Organism of the week #20 – Don’t point that thing at me

It’s amazing how informative an anus can be.

Take this sea urchin. The orange pucker in the middle of the spines is its “around-the-bum”, although zoologists would insist on writing that in Greek as “periproct“. The bright orange ring-piece is characteristic of this species, and marks it out as Diadema setosum, rather than any of the less rectally blessed species of Diadema.

Diadema setosum [CC-BY-SA-3.0 Steve Cook]

Diadema setosum

The butt-hole of an urchin is actually the second it will own, because urchins go through a metamorphosis that shames even that of a butterfly. The larva of an urchin looks not even a little bit like the adult…

Pluteus larva (Public domain: out-of-copyright edition of the Encyclopædia Britannica)

Pluteus larva of a sea urchin. The adult will develop as a ball inside the larva’s body. The spikes on the larva are nothing to do with the spikes on the adult

…and the adult urchin develops like a well-organised tumour within the body of the larva. For this reason, the adult’s anus is an entirely different hole from the larva’s anus.

The development of the larva’s original butt-hole during development from a fertilised egg turns out to be quite revealing. Surprisingly, it marks out sea urchins and their relatives – like sea cucumbers and starfish – as much closer relatives of yours and other backboned animals, than they are of insects or worms or jellyfish, or indeed, or pretty much any other animal.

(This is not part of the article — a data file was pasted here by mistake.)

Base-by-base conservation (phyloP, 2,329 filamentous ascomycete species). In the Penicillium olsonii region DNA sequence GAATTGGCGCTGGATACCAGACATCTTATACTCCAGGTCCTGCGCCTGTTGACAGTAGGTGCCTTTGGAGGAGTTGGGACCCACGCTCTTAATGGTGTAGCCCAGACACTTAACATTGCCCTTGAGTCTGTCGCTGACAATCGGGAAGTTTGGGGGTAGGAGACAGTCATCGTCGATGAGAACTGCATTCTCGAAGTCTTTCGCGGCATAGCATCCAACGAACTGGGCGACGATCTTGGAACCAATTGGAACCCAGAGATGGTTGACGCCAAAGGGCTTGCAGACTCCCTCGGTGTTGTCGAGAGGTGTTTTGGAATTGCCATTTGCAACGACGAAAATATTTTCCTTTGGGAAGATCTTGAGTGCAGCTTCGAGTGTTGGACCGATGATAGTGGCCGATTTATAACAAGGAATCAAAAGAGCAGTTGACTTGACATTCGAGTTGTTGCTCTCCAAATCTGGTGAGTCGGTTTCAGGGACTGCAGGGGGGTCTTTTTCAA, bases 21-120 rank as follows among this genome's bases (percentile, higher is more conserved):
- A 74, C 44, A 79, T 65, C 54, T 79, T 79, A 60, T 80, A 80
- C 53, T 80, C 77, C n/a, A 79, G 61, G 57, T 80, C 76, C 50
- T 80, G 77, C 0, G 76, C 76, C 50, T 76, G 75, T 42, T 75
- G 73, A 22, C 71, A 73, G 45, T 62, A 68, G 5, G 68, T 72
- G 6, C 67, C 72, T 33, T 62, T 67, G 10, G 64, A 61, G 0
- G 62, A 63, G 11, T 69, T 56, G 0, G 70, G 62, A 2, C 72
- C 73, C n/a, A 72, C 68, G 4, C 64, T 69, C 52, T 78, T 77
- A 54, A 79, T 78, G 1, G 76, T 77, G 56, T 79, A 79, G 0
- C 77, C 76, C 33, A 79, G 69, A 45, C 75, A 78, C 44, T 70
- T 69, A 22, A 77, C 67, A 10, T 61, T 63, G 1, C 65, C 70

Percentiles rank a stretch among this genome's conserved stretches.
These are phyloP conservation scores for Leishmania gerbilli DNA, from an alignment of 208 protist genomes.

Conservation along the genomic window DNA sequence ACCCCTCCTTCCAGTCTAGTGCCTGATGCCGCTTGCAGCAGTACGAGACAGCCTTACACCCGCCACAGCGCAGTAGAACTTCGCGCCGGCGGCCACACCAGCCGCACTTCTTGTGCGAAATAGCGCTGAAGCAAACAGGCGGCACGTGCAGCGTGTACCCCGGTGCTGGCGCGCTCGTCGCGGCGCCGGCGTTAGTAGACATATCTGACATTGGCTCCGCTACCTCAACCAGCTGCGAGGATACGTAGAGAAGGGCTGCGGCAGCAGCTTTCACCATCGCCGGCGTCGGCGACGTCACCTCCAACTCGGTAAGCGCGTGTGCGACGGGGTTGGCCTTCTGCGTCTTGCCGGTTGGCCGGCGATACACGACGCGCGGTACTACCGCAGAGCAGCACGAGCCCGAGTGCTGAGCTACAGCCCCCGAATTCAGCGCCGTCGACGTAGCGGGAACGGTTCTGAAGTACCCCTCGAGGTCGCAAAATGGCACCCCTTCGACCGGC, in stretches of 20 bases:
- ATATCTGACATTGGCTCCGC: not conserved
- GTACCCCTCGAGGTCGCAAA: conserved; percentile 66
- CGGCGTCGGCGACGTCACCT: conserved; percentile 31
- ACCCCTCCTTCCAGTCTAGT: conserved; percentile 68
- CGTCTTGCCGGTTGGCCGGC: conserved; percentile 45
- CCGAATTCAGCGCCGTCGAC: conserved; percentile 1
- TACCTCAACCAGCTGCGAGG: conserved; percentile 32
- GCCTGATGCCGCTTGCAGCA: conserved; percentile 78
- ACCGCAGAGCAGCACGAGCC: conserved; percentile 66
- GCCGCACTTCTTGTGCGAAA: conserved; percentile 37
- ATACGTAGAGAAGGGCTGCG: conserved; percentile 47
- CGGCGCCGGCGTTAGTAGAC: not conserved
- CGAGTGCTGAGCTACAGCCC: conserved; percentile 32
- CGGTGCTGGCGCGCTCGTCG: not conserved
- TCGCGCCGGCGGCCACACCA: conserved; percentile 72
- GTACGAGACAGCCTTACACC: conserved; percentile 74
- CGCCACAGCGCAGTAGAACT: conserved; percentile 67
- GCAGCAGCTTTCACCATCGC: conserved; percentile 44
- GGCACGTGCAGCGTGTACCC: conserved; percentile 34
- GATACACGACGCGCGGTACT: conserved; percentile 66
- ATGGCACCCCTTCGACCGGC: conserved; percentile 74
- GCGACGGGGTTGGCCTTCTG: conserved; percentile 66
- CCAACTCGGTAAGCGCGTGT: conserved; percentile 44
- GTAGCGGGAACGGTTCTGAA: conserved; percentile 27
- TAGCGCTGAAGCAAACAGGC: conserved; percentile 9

As a fertilised human or sea urchin egg divides, it forms a hollow ball of cells, somewhat like a football. Then, some of the cells on the surface fold in on themselves, forming a shape rather like what you get if you punch your fist into a half-deflated football. The dent drills its way through, and eventually opens out through the other side of the ball. What you end up with is a double-walled tube, with a hole at either end.

Gastrulation [CC-BY-SA-3.0 Steve Cook]

In humans and all other animals with backbones, and in the larva of sea urchins and starfish and sea cucumbers, the first hole – the one formed by the dent – becomes the anus; and the second hole – where the dent punches through to the other side – becomes the mouth.

In most other animals, the first hole becomes the mouth, and the second the anus (pedant alert: I’m glossing over some details here).

Humans and sea urchins develop arse-first. Or mouth-second, as zoologists would prudishly have it, preferably euphemised further by writing it in Greek. Humans and fish, and sea urchins and starfish are all “deuterostomes”.

The development of the chocolate starfish of a starfish and of the asshole of an ass hint at a deep evolutionary connection between two very different groups of animals. Enlightenment can be found in the most unexpected places.

Leave a Reply

Your email address will not be published.

This site uses Akismet to reduce spam. Learn how your comment data is processed.